CatherineTrotta
CatherineTrotta

Idiot Cashman traded Soriano to pick up that BUM A-Rod. What a mistake.

Nate_the_Great
Nate_the_Great

Those people saying that the Cubs got "hosed' and "fleeced" don't know what the Cubs are trying to do. There is no reason to keep a 37 year old OF/DH on a losing ballclub and they aren't going to get anything significant anyways, it was best to move him while they could so that they can evaluate their younger talent in the minors.

Lon
Lon

I agree; Epstein & Co. got fleeced.  They paid around $20M for a class A farm hand that might make the majors some day as a middle reliever and lost a club house leader who is one of their two middle of the order power hitters for one and a half seasons.

6marK6
6marK6

I have no idea how a Yankee fan could be upset with this deal. You gave up nothing and the Cubs are footing most of the bill. What are you upset about? Soriano can still swing a bat and you need some production. The Cubs are the ones that got hosed.

nunEEE6
nunEEE6

Another day, another washed up former star back in the Bronx. What a completely boring, tedious, and downright pathetic approach Cashman has. If you think it's not all about business with the Yankees these days, you're crazy. All these big names from 15 years ago to try to attract fans and one of the worst offenses in the league. Last two years have seen Eric Chavez, Ibanez (although he's a personal favorite), Andruw Jones, Casey McGehee, Ichiro, Youkilis, Hafner, Wells, Overbay, and now Soriano. If you're a former star with a big name and washed up, the Yankees want YOU!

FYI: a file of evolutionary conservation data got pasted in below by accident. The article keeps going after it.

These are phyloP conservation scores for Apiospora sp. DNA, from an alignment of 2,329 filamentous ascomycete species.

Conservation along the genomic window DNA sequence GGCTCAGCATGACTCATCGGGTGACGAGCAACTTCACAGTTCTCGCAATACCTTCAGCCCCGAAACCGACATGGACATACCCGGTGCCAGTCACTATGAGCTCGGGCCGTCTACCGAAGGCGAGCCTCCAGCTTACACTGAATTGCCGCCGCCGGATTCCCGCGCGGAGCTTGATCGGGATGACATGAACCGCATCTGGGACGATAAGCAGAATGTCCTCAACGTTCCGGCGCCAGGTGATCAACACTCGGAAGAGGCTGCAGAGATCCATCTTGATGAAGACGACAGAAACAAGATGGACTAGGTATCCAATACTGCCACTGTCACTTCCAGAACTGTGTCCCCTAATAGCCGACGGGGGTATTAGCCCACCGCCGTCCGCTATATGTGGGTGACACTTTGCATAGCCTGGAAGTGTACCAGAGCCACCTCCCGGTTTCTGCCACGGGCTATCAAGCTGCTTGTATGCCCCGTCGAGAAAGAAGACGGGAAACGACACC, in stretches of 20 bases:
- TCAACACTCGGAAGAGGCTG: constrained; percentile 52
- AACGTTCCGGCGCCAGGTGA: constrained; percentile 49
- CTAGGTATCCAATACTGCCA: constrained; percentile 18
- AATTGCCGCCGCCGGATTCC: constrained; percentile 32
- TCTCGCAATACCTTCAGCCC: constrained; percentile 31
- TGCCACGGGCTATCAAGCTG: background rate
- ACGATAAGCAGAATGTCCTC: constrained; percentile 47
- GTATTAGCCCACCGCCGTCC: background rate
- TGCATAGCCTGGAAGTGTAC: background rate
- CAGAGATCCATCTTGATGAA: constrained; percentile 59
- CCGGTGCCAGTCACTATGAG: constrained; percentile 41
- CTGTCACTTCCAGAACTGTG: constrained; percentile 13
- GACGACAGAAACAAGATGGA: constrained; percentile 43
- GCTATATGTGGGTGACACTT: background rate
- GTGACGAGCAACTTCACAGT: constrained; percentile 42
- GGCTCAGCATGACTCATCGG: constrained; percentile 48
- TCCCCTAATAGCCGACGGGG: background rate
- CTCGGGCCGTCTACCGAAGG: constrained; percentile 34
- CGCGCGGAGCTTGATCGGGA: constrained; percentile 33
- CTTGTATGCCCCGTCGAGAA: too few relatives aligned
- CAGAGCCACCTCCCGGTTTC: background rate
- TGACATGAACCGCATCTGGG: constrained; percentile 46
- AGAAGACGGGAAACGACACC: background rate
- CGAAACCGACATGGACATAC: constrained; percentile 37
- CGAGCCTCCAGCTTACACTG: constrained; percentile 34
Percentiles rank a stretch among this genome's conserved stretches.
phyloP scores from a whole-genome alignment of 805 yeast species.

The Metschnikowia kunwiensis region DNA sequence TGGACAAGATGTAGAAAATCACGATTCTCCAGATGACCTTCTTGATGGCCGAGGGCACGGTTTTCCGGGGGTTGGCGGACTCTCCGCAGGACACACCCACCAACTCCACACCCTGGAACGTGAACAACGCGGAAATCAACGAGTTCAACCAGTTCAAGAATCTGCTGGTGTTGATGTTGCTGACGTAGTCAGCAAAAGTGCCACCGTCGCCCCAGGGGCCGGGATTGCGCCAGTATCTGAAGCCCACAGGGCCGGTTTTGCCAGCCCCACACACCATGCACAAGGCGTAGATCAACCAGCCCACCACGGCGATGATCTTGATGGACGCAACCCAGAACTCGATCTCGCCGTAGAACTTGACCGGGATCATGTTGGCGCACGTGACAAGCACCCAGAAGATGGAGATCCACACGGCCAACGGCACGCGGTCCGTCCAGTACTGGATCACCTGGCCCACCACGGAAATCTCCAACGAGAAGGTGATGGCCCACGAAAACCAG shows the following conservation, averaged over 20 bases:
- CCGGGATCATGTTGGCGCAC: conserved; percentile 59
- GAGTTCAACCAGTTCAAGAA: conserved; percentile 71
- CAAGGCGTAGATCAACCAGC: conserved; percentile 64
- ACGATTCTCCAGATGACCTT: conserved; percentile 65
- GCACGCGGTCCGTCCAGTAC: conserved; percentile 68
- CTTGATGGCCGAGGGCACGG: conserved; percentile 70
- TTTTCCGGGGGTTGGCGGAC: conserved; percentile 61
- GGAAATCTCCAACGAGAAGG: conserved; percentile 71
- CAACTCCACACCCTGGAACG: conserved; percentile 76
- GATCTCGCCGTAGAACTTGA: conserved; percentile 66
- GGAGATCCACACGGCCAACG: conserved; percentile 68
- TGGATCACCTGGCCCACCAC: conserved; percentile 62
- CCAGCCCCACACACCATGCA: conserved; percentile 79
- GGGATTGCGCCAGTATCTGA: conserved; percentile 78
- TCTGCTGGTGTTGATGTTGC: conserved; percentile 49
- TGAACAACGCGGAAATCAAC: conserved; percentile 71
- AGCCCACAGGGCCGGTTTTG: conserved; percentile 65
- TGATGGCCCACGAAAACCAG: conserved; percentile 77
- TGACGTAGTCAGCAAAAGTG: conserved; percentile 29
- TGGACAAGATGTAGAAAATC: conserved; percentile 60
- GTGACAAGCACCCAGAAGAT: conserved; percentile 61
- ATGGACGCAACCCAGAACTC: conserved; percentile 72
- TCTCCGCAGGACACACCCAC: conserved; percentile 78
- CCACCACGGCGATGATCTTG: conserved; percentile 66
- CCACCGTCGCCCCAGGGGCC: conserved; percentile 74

crescentparkfe
crescentparkfe

Weird thing is A-rod was suppose to be the one to replace Soriano in 2004. A-Fraud ended up 10 times worse trouble for the Yankees than Alfonso Soriano.

MidwestGolfFan
MidwestGolfFan

If I'd known this article was by stats-geek "WAR is the Only Stat That Counts" Cliffу, І wouldn't have read it.

Are you listening, SI poo-bahs?

RobOlds
RobOlds

@CatherineTrotta Cashman advised Yankee management to not make the trade.  It was Hal Steinbrenner who overruled Cashman and ordered the trade to be made.

6marK6
6marK6

@Nate_the_Great OK, but they are paying $18 million of his contract and got nothing in return. That is a bad deal, Heck, the Rangers might have given you a player with potential if they knew you would pay his contract. The Cubs did not make a "good" deal,

NoQNoSuperBowl
NoQNoSuperBowl

@6marK6 I agree. Even if Soriano doesn't make things better he damn sure won't make them worse.

jamie11230
jamie11230

@crescentparkfe It was a great trade for the Yankees, with Texas picking up a big part of A Rod's salary, and him clearly outperforming Soriano from 2004 to 2007.  The Yankees' mistake was in signing him to a new deal after he opted out in 2007.

marino.eccher
marino.eccher

@MidwestGolfFan And it was awful how he went on and on about WAR in the article, not even mentioning things like batting average, OBP, slugging percentage, ERA, wins and losses or K/BB! Talk about myopic!

ibeiandubeu
ibeiandubeu

@guzman1000 @Lon If that was the only "deal" they could make then imo they should have passed on it.  It's not like Sori was another Milton Bradley...and at least he provided some excitement.  In this instance it seems youth and unknown potential trumps experience and stability.   

MidwestGolfFan
MidwestGolfFan

@Streetwise @MidwestGolfFan  

The link was "blind," with no author name.  I thought it was an AP puff-piece.  I suspect Cliffy is having problems getting hits.  At least, I most certainly hope so.